Sungbo’s Eredo, the largest ancient fortification in Africa.
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Sungbo’s Eredo is a 160 km long barricade of defensive walls and ditches located off the main road, in the rain forest, southwest of Ijebu Ode, Ogun State. It was built as a sign of respect to the Ijebu noblewoman Oloye Bilikisu Sungbo. This monument is on Nigeria’s tentative list of potential UNESCO World Heritage Sites.
The monument encompasses an area around 25 miles from south to north and 22 miles from west to east. Its earthen bank is 70 feet high from the bottom of a wide ditch, which has a reddish, vertical wall gleaming with patches of moss and covers the same area stated above from south to north. These turns the ditch into a sort of green tunnel. The total length of the rampart is a little bit higher than 160 kilometres (99 mi). The works are performed in laterite, a common African soil made up of clay and iron oxides.
Legends may date the Sungbo Eredo’s relationship with the Islamic Queen of Sheba to the same time frame and it is also the first concrete evidence that state formation took place in the rainforest zone at the same time as in Africa’s savannah zone. The archaeological landscape of Sungbo’s Eredo indicates the presence of a large society in the area before the Trans-Atlantic trade began operations.
The monument acted as a defensive mechanism when it was created in 800-1000, an era of political crisis and strengthening in the southern rainforest of Nigeria. It must have been probably inspired by the same cause of action that led to similar walls and ditches being developed across western Nigeria, most especially earthworks around Ifẹ̀, Ilesa and the well-known Benin Iya, which itself is a 6,500-kilometre (4,000 mi) series of connected but disjoint earthworks in the neighbouring speaking region of Edo.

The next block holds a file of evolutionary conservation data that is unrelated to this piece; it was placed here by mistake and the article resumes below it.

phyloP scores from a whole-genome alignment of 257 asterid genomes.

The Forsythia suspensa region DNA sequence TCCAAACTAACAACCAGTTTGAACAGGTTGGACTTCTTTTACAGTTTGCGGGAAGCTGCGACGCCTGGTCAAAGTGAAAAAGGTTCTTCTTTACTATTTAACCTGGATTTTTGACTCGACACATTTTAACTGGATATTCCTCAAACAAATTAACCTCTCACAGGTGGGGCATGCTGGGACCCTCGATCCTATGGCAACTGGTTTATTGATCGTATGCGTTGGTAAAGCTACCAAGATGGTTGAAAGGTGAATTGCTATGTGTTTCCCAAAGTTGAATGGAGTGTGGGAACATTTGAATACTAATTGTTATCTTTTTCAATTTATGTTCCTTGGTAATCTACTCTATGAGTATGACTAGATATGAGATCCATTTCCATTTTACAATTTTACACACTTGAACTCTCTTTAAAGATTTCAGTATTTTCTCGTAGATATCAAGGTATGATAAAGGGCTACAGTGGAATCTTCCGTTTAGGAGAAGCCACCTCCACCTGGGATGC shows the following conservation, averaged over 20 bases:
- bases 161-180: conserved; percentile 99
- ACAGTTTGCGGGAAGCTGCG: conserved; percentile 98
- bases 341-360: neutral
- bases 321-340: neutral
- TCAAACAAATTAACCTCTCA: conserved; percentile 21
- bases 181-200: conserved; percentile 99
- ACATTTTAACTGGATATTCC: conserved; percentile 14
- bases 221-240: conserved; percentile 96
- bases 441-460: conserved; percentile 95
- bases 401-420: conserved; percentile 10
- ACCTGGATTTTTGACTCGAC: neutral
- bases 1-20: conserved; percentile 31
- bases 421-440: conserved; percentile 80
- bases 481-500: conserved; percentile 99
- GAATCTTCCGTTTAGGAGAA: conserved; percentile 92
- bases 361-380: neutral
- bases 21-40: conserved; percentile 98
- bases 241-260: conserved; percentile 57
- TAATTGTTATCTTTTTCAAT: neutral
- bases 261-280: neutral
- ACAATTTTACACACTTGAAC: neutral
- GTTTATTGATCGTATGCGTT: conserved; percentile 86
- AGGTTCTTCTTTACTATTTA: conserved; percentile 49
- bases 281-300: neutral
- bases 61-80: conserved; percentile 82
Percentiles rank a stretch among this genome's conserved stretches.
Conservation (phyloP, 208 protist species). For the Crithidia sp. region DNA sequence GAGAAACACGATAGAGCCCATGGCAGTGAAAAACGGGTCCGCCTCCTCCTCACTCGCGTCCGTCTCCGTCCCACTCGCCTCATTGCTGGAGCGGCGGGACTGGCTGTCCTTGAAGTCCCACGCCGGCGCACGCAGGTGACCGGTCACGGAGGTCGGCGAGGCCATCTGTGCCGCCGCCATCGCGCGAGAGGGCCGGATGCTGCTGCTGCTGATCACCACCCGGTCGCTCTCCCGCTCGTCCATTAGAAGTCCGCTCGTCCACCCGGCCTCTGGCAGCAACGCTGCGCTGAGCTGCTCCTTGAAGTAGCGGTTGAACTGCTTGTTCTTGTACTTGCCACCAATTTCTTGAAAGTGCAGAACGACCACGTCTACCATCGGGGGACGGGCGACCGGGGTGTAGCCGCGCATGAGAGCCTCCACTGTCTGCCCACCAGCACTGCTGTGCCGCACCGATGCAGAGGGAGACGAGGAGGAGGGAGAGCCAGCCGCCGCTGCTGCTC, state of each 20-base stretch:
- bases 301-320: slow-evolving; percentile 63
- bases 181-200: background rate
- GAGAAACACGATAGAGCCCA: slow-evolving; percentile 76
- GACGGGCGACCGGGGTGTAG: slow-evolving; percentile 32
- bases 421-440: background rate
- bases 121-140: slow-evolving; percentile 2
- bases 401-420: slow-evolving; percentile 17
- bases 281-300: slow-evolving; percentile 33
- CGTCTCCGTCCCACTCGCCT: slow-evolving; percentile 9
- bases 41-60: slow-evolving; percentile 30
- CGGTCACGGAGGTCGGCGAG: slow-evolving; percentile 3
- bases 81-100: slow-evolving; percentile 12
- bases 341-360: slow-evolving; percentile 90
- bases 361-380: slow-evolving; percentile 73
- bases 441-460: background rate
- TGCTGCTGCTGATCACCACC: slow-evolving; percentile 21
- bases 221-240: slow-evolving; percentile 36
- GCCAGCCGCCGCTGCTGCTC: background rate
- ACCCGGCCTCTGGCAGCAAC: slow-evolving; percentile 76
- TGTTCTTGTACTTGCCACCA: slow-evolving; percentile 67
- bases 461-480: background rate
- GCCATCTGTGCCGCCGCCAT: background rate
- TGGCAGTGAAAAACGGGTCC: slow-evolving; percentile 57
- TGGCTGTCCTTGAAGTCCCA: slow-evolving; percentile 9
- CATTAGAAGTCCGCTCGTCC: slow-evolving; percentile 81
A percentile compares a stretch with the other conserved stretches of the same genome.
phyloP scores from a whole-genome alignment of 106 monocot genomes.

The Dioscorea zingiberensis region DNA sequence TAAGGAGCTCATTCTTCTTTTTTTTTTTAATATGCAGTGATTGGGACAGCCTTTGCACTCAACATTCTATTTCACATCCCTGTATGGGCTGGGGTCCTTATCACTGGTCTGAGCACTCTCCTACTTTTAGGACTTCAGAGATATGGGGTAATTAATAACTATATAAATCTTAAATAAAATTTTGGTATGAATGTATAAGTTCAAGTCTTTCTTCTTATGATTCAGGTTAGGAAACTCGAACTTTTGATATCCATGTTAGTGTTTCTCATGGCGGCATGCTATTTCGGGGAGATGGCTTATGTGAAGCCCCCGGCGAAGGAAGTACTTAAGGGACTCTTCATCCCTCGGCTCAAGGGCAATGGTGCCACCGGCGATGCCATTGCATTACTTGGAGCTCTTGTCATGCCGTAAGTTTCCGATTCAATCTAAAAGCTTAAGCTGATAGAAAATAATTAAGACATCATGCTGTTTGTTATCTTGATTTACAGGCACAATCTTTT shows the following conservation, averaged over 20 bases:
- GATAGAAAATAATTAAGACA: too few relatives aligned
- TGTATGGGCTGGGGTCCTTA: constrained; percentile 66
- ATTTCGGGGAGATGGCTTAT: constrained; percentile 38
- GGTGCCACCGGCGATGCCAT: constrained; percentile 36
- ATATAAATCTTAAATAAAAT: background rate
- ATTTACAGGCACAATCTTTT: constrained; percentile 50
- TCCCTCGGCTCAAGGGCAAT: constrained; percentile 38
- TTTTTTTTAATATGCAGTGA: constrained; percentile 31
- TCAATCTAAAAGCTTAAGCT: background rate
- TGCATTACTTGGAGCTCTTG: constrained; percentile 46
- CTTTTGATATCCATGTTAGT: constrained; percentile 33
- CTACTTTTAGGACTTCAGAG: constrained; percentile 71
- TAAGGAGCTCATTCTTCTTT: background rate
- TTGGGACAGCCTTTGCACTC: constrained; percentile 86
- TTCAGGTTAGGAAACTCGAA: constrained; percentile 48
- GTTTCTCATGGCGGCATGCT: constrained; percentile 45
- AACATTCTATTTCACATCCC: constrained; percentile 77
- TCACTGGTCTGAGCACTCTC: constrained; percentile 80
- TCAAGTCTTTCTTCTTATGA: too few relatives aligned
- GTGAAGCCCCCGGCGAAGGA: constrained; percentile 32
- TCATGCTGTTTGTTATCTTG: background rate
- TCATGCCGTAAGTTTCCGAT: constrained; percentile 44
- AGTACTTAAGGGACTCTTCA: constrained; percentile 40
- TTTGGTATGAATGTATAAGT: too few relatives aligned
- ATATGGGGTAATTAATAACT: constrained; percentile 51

According to oral tradition. The Eredo was constructed by Sungbo, a rich, childless widow who wanted to be recalled by building a great monument. In 1999, Mr Patrick Darling, an archaeologist then with Bournemouth University said, “the Eredo, which was probably constructed over three centuries, served less as a physical barrier than as a spiritual one.”
The massive size and complicated build of the Eredo gathered worldwide media attention when in September 1999, Mr Patrick Darling, a British archaeologist, then with the above stated university surveyed the site and commenced promoting his bid to protect the Eredo and bring the site a little bit of fame. In 1995, the National Commission for Museums and Monuments submitted the monument into UNESCO World Heritage sites tentative list.
Did You Know?
- The Sungbo’s Eredo needed more earth to be moved during construction than that used for building the Great Pyramid of Giza.
- It was the biggest city in the world (bigger than Rome and Cairo) during the Middle Ages when it was built.
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